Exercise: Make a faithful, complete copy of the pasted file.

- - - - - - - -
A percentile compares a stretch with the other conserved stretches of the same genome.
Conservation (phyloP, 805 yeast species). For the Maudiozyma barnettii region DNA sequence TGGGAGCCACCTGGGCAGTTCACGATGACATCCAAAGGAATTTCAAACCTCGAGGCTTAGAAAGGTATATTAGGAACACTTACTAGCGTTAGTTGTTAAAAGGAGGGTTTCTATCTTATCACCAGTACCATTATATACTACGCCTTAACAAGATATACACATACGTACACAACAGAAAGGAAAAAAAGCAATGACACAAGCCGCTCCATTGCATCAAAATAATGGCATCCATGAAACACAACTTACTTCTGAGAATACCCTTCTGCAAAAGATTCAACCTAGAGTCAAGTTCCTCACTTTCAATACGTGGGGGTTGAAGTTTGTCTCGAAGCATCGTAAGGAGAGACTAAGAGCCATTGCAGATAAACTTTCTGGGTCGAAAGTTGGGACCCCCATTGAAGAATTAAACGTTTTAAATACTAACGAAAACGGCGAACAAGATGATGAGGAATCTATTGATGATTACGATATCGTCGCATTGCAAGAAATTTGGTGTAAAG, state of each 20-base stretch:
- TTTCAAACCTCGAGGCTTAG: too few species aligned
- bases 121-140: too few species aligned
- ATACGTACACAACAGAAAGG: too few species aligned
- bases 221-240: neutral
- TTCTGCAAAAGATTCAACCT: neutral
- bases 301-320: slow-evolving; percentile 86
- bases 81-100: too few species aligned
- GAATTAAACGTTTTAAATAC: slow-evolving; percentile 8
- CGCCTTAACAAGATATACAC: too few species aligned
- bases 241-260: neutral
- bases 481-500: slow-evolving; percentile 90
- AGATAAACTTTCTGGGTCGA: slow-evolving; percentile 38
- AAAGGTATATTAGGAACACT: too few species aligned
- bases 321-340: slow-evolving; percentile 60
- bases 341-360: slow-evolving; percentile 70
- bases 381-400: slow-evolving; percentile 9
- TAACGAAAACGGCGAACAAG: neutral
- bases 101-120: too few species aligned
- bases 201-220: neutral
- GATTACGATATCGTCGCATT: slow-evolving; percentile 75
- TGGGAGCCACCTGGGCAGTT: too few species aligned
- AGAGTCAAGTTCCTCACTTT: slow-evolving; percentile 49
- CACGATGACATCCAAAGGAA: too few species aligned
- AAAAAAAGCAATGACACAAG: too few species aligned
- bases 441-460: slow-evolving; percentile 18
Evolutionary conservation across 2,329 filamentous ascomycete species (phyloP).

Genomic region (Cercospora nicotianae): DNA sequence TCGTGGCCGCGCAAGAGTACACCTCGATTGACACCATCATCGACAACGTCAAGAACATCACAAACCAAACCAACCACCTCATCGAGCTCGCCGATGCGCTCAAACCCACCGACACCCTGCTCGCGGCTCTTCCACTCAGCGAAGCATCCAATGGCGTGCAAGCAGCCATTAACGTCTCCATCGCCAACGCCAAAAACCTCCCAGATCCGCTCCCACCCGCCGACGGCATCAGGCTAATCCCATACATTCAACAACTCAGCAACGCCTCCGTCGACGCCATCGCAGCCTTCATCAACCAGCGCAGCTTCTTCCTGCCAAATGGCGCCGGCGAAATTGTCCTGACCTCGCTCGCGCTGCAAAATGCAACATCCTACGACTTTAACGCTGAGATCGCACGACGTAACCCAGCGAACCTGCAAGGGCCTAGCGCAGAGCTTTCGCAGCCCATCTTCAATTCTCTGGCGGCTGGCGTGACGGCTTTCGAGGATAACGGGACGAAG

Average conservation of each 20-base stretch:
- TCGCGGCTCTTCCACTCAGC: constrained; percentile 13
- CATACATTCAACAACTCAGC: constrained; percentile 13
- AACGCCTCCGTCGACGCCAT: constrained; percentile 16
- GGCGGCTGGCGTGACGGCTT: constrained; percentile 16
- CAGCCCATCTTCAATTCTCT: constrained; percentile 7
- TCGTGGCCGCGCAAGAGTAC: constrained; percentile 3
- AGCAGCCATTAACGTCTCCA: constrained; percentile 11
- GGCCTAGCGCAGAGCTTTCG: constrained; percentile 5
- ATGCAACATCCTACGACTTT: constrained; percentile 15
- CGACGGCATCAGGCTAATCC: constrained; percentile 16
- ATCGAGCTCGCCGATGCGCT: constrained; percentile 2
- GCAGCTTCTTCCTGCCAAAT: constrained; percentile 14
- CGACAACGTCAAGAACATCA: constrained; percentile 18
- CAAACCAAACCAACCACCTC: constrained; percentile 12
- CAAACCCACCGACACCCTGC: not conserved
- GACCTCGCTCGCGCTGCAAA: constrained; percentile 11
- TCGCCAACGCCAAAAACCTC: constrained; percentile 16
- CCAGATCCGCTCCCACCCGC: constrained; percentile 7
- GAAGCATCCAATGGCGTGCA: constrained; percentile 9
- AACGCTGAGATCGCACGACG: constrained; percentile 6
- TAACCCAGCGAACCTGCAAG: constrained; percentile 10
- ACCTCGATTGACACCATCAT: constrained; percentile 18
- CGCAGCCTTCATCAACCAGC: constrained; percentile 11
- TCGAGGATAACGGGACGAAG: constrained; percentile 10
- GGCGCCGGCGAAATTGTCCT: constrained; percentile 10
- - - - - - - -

A percentile compares a stretch with the other conserved stretches of the same genome.
Conservation (phyloP, 805 yeast species). For the Maudiozyma barnettii region DNA sequence TGGGAGCCACCTGGGCAGTTCACGATGACATCCAAAGGAATTTCAAACCTCGAGGCTTAGAAAGGTATATTAGGAACACTTACTAGCGTTAGTTGTTAAAAGGAGGGTTTCTATCTTATCACCAGTACCATTATATACTACGCCTTAACAAGATATACACATACGTACACAACAGAAAGGAAAAAAAGCAATGACACAAGCCGCTCCATTGCATCAAAATAATGGCATCCATGAAACACAACTTACTTCTGAGAATACCCTTCTGCAAAAGATTCAACCTAGAGTCAAGTTCCTCACTTTCAATACGTGGGGGTTGAAGTTTGTCTCGAAGCATCGTAAGGAGAGACTAAGAGCCATTGCAGATAAACTTTCTGGGTCGAAAGTTGGGACCCCCATTGAAGAATTAAACGTTTTAAATACTAACGAAAACGGCGAACAAGATGATGAGGAATCTATTGATGATTACGATATCGTCGCATTGCAAGAAATTTGGTGTAAAG, state of each 20-base stretch:
- TTTCAAACCTCGAGGCTTAG: too few species aligned
- bases 121-140: too few species aligned
- ATACGTACACAACAGAAAGG: too few species aligned
- bases 221-240: neutral
- TTCTGCAAAAGATTCAACCT: neutral
- bases 301-320: slow-evolving; percentile 86
- bases 81-100: too few species aligned
- GAATTAAACGTTTTAAATAC: slow-evolving; percentile 8
- CGCCTTAACAAGATATACAC: too few species aligned
- bases 241-260: neutral
- bases 481-500: slow-evolving; percentile 90
- AGATAAACTTTCTGGGTCGA: slow-evolving; percentile 38
- AAAGGTATATTAGGAACACT: too few species aligned
- bases 321-340: slow-evolving; percentile 60
- bases 341-360: slow-evolving; percentile 70
- bases 381-400: slow-evolving; percentile 9
- TAACGAAAACGGCGAACAAG: neutral
- bases 101-120: too few species aligned
- bases 201-220: neutral
- GATTACGATATCGTCGCATT: slow-evolving; percentile 75
- TGGGAGCCACCTGGGCAGTT: too few species aligned
- AGAGTCAAGTTCCTCACTTT: slow-evolving; percentile 49
- CACGATGACATCCAAAGGAA: too few species aligned
- AAAAAAAGCAATGACACAAG: too few species aligned
- bases 441-460: slow-evolving; percentile 18
Evolutionary conservation across 2,329 filamentous ascomycete species (phyloP).

Genomic region (Cercospora nicotianae): DNA sequence TCGTGGCCGCGCAAGAGTACACCTCGATTGACACCATCATCGACAACGTCAAGAACATCACAAACCAAACCAACCACCTCATCGAGCTCGCCGATGCGCTCAAACCCACCGACACCCTGCTCGCGGCTCTTCCACTCAGCGAAGCATCCAATGGCGTGCAAGCAGCCATTAACGTCTCCATCGCCAACGCCAAAAACCTCCCAGATCCGCTCCCACCCGCCGACGGCATCAGGCTAATCCCATACATTCAACAACTCAGCAACGCCTCCGTCGACGCCATCGCAGCCTTCATCAACCAGCGCAGCTTCTTCCTGCCAAATGGCGCCGGCGAAATTGTCCTGACCTCGCTCGCGCTGCAAAATGCAACATCCTACGACTTTAACGCTGAGATCGCACGACGTAACCCAGCGAACCTGCAAGGGCCTAGCGCAGAGCTTTCGCAGCCCATCTTCAATTCTCTGGCGGCTGGCGTGACGGCTTTCGAGGATAACGGGACGAAG

Average conservation of each 20-base stretch:
- TCGCGGCTCTTCCACTCAGC: constrained; percentile 13
- CATACATTCAACAACTCAGC: constrained; percentile 13
- AACGCCTCCGTCGACGCCAT: constrained; percentile 16
- GGCGGCTGGCGTGACGGCTT: constrained; percentile 16
- CAGCCCATCTTCAATTCTCT: constrained; percentile 7
- TCGTGGCCGCGCAAGAGTAC: constrained; percentile 3
- AGCAGCCATTAACGTCTCCA: constrained; percentile 11
- GGCCTAGCGCAGAGCTTTCG: constrained; percentile 5
- ATGCAACATCCTACGACTTT: constrained; percentile 15
- CGACGGCATCAGGCTAATCC: constrained; percentile 16
- ATCGAGCTCGCCGATGCGCT: constrained; percentile 2
- GCAGCTTCTTCCTGCCAAAT: constrained; percentile 14
- CGACAACGTCAAGAACATCA: constrained; percentile 18
- CAAACCAAACCAACCACCTC: constrained; percentile 12
- CAAACCCACCGACACCCTGC: not conserved
- GACCTCGCTCGCGCTGCAAA: constrained; percentile 11
- TCGCCAACGCCAAAAACCTC: constrained; percentile 16
- CCAGATCCGCTCCCACCCGC: constrained; percentile 7
- GAAGCATCCAATGGCGTGCA: constrained; percentile 9
- AACGCTGAGATCGCACGACG: constrained; percentile 6
- TAACCCAGCGAACCTGCAAG: constrained; percentile 10
- ACCTCGATTGACACCATCAT: constrained; percentile 18
- CGCAGCCTTCATCAACCAGC: constrained; percentile 11
- TCGAGGATAACGGGACGAAG: constrained; percentile 10
- GGCGCCGGCGAAATTGTCCT: constrained; percentile 10